The strike that shut down the ports of Los Angeles and Long Beach for eight days ended this afternoon, and retailers in Southern California heaved a great sign of relief. According to an article in the Los Angeles Times, the strike began when a clerical unit of the International Longshore and Warehouse Union Local 63 walked off the job, over the issue of improved job security.
A law that would require an change in the design of table saws to prevent amputations and other injuries passed a committee vote in the California State Senate on July 3, according to an article in the Los Angeles Times.
The Occupy Wall Street movement, once focused on financial institutions and the unequal distribution of wealth, has broadened to include the collapse of the housing market and its effect on the American family, according to an article in the Los Angeles Times.
A San Diego-area man convicted of killing a Home Depot manager during a robbery attempt will face lethal injection after a judge upheld a jury’s death sentence recommendation, according to an article in the Los Angeles Times.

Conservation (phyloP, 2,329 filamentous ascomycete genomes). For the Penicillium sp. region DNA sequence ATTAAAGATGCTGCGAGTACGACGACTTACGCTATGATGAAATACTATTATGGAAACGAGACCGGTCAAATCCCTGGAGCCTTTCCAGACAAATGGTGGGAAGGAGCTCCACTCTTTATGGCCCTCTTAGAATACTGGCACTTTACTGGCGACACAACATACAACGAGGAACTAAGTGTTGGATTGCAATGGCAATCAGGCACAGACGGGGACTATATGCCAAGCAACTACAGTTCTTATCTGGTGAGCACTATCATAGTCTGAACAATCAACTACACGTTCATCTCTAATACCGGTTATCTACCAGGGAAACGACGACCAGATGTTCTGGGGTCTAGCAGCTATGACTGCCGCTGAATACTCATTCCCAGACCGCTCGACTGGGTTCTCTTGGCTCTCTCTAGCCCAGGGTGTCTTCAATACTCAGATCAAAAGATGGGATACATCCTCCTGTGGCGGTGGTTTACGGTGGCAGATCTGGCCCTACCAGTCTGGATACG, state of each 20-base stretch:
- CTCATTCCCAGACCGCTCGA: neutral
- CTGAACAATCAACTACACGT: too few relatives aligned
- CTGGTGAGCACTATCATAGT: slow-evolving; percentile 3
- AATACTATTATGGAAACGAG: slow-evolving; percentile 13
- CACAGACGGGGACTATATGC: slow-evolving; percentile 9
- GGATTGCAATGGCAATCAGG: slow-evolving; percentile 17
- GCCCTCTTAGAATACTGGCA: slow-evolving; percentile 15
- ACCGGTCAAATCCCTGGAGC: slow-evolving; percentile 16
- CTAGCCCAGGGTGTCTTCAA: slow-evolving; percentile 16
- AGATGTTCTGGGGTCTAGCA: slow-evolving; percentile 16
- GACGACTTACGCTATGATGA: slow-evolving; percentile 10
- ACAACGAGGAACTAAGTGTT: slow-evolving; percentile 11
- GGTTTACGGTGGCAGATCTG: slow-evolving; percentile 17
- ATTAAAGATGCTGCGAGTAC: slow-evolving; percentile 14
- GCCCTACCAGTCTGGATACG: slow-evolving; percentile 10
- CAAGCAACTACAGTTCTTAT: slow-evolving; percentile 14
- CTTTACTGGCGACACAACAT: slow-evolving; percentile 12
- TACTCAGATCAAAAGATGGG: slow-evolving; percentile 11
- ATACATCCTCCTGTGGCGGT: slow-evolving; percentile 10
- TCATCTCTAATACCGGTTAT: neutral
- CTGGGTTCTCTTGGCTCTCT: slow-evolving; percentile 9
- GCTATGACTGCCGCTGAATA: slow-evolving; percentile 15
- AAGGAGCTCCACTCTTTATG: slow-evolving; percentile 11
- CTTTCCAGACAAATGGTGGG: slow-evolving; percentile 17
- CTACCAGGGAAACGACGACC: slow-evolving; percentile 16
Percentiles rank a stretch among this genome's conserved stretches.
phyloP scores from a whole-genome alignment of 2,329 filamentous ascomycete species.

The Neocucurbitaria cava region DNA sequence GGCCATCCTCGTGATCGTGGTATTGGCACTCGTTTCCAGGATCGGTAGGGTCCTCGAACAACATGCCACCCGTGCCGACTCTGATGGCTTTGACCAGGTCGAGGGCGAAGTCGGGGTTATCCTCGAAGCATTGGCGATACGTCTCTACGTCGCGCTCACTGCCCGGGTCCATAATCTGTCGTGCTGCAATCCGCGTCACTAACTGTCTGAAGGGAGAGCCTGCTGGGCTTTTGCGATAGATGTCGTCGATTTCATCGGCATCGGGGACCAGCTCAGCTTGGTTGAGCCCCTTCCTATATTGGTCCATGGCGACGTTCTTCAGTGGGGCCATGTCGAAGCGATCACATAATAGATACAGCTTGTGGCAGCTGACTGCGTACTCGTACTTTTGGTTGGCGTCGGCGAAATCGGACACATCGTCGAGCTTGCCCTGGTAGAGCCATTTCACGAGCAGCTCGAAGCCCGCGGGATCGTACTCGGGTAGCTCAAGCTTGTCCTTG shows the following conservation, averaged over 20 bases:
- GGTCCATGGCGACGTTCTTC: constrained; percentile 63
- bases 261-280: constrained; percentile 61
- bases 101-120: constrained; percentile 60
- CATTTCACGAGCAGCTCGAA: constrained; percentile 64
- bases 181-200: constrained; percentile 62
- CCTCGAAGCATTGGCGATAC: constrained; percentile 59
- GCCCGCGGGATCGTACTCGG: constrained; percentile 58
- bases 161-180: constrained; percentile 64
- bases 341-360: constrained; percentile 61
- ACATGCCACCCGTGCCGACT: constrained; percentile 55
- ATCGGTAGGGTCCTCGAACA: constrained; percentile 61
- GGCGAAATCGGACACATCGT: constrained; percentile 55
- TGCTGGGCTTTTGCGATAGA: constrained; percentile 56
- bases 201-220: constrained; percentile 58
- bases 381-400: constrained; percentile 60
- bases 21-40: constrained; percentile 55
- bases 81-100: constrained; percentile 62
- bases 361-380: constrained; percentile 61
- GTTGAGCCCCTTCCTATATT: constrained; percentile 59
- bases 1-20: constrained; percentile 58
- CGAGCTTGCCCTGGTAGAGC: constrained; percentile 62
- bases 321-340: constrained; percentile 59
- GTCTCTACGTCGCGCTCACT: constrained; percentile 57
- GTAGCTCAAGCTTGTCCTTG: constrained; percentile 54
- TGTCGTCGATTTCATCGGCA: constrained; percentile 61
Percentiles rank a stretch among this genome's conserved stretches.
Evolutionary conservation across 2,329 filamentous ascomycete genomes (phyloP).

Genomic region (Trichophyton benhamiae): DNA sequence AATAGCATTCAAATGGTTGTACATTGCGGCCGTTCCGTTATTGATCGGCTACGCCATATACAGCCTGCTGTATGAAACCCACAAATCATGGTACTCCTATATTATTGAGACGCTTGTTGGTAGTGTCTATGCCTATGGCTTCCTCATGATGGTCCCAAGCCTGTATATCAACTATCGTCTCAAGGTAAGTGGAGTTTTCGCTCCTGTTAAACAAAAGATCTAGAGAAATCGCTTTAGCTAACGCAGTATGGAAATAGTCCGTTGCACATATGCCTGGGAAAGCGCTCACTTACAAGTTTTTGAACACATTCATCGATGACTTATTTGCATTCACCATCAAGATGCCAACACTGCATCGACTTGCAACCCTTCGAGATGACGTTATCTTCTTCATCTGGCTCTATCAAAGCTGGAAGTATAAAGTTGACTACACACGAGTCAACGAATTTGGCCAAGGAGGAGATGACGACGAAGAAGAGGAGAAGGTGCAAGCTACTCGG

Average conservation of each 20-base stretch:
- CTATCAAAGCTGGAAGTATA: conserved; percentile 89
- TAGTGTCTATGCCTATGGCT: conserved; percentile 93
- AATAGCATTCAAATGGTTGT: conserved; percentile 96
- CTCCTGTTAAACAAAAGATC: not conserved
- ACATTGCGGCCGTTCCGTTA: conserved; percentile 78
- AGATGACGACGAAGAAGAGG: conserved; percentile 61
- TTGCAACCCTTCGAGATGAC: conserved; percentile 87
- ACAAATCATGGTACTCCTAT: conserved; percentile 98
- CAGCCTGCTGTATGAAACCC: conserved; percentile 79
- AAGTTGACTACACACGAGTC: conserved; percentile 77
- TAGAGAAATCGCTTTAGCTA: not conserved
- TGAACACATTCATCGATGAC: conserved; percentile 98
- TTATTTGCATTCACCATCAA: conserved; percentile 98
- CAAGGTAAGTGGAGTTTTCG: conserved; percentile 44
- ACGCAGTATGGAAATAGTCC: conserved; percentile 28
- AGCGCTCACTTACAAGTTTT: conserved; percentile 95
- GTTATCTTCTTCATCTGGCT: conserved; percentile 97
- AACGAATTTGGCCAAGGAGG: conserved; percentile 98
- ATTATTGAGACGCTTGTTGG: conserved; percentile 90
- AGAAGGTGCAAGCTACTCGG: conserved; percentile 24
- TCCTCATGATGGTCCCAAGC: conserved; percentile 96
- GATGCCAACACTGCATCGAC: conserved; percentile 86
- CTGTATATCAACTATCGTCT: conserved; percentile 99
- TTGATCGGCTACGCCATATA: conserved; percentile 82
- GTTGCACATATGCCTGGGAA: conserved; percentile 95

The trial of a man accused of killing a Home Depot store manager in a 2007 robbery attempt ended in a guilty verdict with a recommended death sentence, according to an article in the Los Angeles Times.
President Obama’s jobs-creation package, unveiled last week and already en route to Congress, is offering no relief for the housing industry, according to economists interviewed by the Los Angeles Times.
DuPont has told the federal government it will stop the sales of a herbicide that has been blamed for damaging trees around the country, according to an article in the Los Angeles Times. The chemical manufacturer notified the U.S. Environmental Protection Agency (EPA), which is examining background studies conducted on the new weed killer, called Imprelis. The EPA is also looking at warnings and label directions on the product.
The first face-to-face meeting between top bank executives and government officials over irregularities in foreclosure procedures may be followed by months of further negotiations, according to a report in the Los Angeles Times.
Companies that specialize in retrofitting homes in California against earthquake damage are reporting a surge in business following the Japan earthquake, according to an article in the Los Angeles Times.
Firms interviewed by the newspaper said they are receiving a threefold increase in phone calls, particularly in Southern California, where the Northridge earthquake caused 60 deaths and 5,000 injuries in 1994.